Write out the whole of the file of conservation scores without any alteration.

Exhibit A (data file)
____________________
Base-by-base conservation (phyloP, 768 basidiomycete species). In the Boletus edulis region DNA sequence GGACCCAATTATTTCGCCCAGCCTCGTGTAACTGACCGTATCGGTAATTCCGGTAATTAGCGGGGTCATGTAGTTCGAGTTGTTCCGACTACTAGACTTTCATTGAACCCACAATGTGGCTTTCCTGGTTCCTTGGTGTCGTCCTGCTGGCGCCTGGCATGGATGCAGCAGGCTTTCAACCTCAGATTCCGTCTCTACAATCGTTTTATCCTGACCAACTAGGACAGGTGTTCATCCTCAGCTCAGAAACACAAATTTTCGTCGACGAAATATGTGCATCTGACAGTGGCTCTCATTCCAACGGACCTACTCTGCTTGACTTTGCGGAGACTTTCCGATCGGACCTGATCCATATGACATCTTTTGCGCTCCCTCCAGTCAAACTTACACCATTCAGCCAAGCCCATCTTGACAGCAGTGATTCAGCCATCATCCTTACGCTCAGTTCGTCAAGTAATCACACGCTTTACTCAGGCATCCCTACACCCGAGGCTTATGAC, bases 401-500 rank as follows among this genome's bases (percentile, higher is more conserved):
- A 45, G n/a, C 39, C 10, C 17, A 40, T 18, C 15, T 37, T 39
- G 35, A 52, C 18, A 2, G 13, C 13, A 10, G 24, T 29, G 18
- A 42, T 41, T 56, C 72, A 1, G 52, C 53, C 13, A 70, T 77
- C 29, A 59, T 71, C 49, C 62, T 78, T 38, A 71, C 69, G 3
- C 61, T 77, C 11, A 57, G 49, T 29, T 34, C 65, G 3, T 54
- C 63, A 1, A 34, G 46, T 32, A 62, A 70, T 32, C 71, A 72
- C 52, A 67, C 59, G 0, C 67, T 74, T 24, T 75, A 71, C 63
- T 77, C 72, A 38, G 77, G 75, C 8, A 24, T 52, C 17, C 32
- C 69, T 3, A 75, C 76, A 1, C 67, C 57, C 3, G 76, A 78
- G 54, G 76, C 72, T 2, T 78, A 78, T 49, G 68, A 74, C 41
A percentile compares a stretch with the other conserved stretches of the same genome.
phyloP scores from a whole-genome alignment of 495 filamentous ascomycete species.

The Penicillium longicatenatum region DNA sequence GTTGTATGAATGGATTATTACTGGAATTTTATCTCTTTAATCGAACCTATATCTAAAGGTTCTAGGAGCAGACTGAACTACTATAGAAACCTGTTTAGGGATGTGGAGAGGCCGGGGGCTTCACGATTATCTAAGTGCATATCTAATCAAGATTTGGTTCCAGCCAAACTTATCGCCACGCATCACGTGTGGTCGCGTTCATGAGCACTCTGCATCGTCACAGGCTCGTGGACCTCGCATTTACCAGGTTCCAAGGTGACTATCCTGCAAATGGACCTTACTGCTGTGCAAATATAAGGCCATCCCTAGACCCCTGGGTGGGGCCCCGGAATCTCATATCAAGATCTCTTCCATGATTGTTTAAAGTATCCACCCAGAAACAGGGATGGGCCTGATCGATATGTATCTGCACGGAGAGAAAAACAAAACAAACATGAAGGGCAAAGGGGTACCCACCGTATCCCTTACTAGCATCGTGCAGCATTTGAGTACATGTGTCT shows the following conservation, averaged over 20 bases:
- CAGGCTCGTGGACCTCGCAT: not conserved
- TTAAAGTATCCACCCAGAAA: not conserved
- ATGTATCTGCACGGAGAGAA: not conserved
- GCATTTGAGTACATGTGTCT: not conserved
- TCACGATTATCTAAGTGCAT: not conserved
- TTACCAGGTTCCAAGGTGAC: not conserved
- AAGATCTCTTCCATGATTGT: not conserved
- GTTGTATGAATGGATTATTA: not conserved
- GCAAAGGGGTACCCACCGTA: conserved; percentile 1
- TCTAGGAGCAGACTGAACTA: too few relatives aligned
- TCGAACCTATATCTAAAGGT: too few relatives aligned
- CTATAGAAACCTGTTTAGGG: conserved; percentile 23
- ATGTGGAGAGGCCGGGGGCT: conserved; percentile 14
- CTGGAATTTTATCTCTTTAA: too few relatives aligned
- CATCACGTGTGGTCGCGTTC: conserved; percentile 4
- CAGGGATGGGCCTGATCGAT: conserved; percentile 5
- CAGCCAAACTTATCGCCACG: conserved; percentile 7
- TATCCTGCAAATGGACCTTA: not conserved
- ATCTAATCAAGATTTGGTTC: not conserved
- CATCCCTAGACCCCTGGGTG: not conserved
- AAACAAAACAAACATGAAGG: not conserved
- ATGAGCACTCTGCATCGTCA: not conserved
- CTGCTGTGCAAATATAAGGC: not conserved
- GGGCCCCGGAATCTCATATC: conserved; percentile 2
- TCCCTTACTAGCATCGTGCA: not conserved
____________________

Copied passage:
Base-by-base conservation (phyloP, 768 basidiomycete species). In the Boletus edulis region DNA sequence GGACCCAATTATTTCGCCCAGCCTCGTGTAACTGACCGTATCGGTAATTCCGGTAATTAGCGGGGTCATGTAGTTCGAGTTGTTCCGACTACTAGACTTTCATTGAACCCACAATGTGGCTTTCCTGGTTCCTTGGTGTCGTCCTGCTGGCGCCTGGCATGGATGCAGCAGGCTTTCAACCTCAGATTCCGTCTCTACAATCGTTTTATCCTGACCAACTAGGACAGGTGTTCATCCTCAGCTCAGAAACACAAATTTTCGTCGACGAAATATGTGCATCTGACAGTGGCTCTCATTCCAACGGACCTACTCTGCTTGACTTTGCGGAGACTTTCCGATCGGACCTGATCCATATGACATCTTTTGCGCTCCCTCCAGTCAAACTTACACCATTCAGCCAAGCCCATCTTGACAGCAGTGATTCAGCCATCATCCTTACGCTCAGTTCGTCAAGTAATCACACGCTTTACTCAGGCATCCCTACACCCGAGGCTTATGAC, bases 401-500 rank as follows among this genome's bases (percentile, higher is more conserved):
- A 45, G n/a, C 39, C 10, C 17, A 40, T 18, C 15, T 37, T 39
- G 35, A 52, C 18, A 2, G 13, C 13, A 10, G 24, T 29, G 18
- A 42, T 41, T 56, C 72, A 1, G 52, C 53, C 13, A 70, T 77
- C 29, A 59, T 71, C 49, C 62, T 78, T 38, A 71, C 69, G 3
- C 61, T 77, C 11, A 57, G 49, T 29, T 34, C 65, G 3, T 54
- C 63, A 1, A 34, G 46, T 32, A 62, A 70, T 32, C 71, A 72
- C 52, A 67, C 59, G 0, C 67, T 74, T 24, T 75, A 71, C 63
- T 77, C 72, A 38, G 77, G 75, C 8, A 24, T 52, C 17, C 32
- C 69, T 3, A 75, C 76, A 1, C 67, C 57, C 3, G 76, A 78
- G 54, G 76, C 72, T 2, T 78, A 78, T 49, G 68, A 74, C 41
A percentile compares a stretch with the other conserved stretches of the same genome.
phyloP scores from a whole-genome alignment of 495 filamentous ascomycete species.

The Penicillium longicatenatum region DNA sequence GTTGTATGAATGGATTATTACTGGAATTTTATCTCTTTAATCGAACCTATATCTAAAGGTTCTAGGAGCAGACTGAACTACTATAGAAACCTGTTTAGGGATGTGGAGAGGCCGGGGGCTTCACGATTATCTAAGTGCATATCTAATCAAGATTTGGTTCCAGCCAAACTTATCGCCACGCATCACGTGTGGTCGCGTTCATGAGCACTCTGCATCGTCACAGGCTCGTGGACCTCGCATTTACCAGGTTCCAAGGTGACTATCCTGCAAATGGACCTTACTGCTGTGCAAATATAAGGCCATCCCTAGACCCCTGGGTGGGGCCCCGGAATCTCATATCAAGATCTCTTCCATGATTGTTTAAAGTATCCACCCAGAAACAGGGATGGGCCTGATCGATATGTATCTGCACGGAGAGAAAAACAAAACAAACATGAAGGGCAAAGGGGTACCCACCGTATCCCTTACTAGCATCGTGCAGCATTTGAGTACATGTGTCT shows the following conservation, averaged over 20 bases:
- CAGGCTCGTGGACCTCGCAT: not conserved
- TTAAAGTATCCACCCAGAAA: not conserved
- ATGTATCTGCACGGAGAGAA: not conserved
- GCATTTGAGTACATGTGTCT: not conserved
- TCACGATTATCTAAGTGCAT: not conserved
- TTACCAGGTTCCAAGGTGAC: not conserved
- AAGATCTCTTCCATGATTGT: not conserved
- GTTGTATGAATGGATTATTA: not conserved
- GCAAAGGGGTACCCACCGTA: conserved; percentile 1
- TCTAGGAGCAGACTGAACTA: too few relatives aligned
- TCGAACCTATATCTAAAGGT: too few relatives aligned
- CTATAGAAACCTGTTTAGGG: conserved; percentile 23
- ATGTGGAGAGGCCGGGGGCT: conserved; percentile 14
- CTGGAATTTTATCTCTTTAA: too few relatives aligned
- CATCACGTGTGGTCGCGTTC: conserved; percentile 4
- CAGGGATGGGCCTGATCGAT: conserved; percentile 5
- CAGCCAAACTTATCGCCACG: conserved; percentile 7
- TATCCTGCAAATGGACCTTA: not conserved
- ATCTAATCAAGATTTGGTTC: not conserved
- CATCCCTAGACCCCTGGGTG: not conserved
- AAACAAAACAAACATGAAGG: not conserved
- ATGAGCACTCTGCATCGTCA: not conserved
- CTGCTGTGCAAATATAAGGC: not conserved
- GGGCCCCGGAATCTCATATC: conserved; percentile 2
- TCCCTTACTAGCATCGTGCA: not conserved